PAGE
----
When Jon Stewart joined Bill O'Reilly on last night's The O'Reilly Factor, it was clear that a good deal of the verbal sparring was meant for entertainment and ratings. These two don't really hate each other nearly as much as you would expect two talk show hosts who fall on two very different sides of the aisle to. But they still managed to throw some punches over the hot topic of the night: Rapper Common's appearance at a White House poetry reading last Wednesday.
If you haven't been following the story, O'Reilly and lots of other conservative talking heads apparently had a problem with Common, because they say he "celebrates violence and cop-killing in his lyrics." (Mmm hmm.) Of course, Jon Stewart disagrees, stating that "[Common was the] subject of Fox News Channel's latest exercise in fits of hissy."
In other words, it was a distraction from the real news of the day.
Oh, and also, pointing the finger at Common while ignoring other "violent" artists who have been invited to the White House is just proof positive that FOX likes to pick and choose their battles ... in many cases, no doubt based on discrimination.
I can't agree enough with Stewart's point that no one on the "fair and balanced" (ha) cable news network said "boo" when Bono visited the White House multiple times, under W. and Obama. See, Bono once wrote a song called "Native Son" that some might say "celebrates violence" about Leonard Peltier -- who was convicted of killing two federal agents in the '70s. Oh, and anyone else remember "Sunday Bloody Sunday" from U2's album entitled War??? Somehow that's permissible to conservatives, while a rapper with lyrics that aren't all butterflies and rainbows is not.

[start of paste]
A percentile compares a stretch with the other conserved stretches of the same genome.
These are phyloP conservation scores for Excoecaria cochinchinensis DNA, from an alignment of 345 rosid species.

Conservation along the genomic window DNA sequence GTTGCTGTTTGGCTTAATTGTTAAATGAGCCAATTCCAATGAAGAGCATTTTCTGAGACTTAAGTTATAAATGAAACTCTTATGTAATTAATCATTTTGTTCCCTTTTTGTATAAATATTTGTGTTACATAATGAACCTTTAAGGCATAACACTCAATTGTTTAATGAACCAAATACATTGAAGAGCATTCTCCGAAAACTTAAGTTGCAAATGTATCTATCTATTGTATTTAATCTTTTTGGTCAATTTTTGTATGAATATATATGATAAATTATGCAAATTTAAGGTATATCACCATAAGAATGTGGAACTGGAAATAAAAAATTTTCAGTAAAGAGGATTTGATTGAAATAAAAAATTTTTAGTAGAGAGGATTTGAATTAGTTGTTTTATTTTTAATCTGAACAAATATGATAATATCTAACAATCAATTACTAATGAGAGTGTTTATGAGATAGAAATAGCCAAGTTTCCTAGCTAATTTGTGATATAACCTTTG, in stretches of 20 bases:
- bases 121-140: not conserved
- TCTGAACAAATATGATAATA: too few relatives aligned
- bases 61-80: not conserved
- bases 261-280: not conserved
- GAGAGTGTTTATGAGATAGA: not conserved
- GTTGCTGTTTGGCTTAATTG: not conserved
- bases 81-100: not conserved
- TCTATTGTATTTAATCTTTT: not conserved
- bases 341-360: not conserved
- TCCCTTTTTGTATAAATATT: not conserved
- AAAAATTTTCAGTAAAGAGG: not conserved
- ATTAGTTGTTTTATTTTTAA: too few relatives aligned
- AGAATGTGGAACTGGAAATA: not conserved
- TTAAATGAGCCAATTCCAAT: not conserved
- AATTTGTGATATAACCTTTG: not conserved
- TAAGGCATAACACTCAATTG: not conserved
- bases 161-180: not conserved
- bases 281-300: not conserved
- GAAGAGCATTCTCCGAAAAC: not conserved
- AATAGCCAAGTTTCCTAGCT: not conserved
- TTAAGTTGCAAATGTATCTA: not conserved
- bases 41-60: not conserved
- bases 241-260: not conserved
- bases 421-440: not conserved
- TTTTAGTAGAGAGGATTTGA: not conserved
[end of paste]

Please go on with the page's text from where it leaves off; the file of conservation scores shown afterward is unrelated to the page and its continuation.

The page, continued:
Why not? I tend to think it's because they're just not as comfortable with a black man who raps showing up at the White House.
Aside from that whole mess, there's the fact that most lyrics aren't meant to be taken literally (as Stewart said, "When The Weather Girls sing, 'It's raining men,' it's not really precipitation of males." LOL). Not to mention that it seems O'Reilly, Glenn Beck, Sarah Palin, etc. are just interested in silencing (yes, as in trying to shut down a public appearance of any kind, even at the White House) an artist they don't agree with. It's a form of censorship. And I perceive that the motivation stems from ignorance and hate.
The silver lining, though? Entertainment, of course! There's nothing like fiery sparring between two of TV's biggest news stars. I just hope that next time, they can go head-to-head on something that actually matters.
Here's the debate if you missed it last night ...
What are your thoughts on the Common "controversy"?
Image via FOX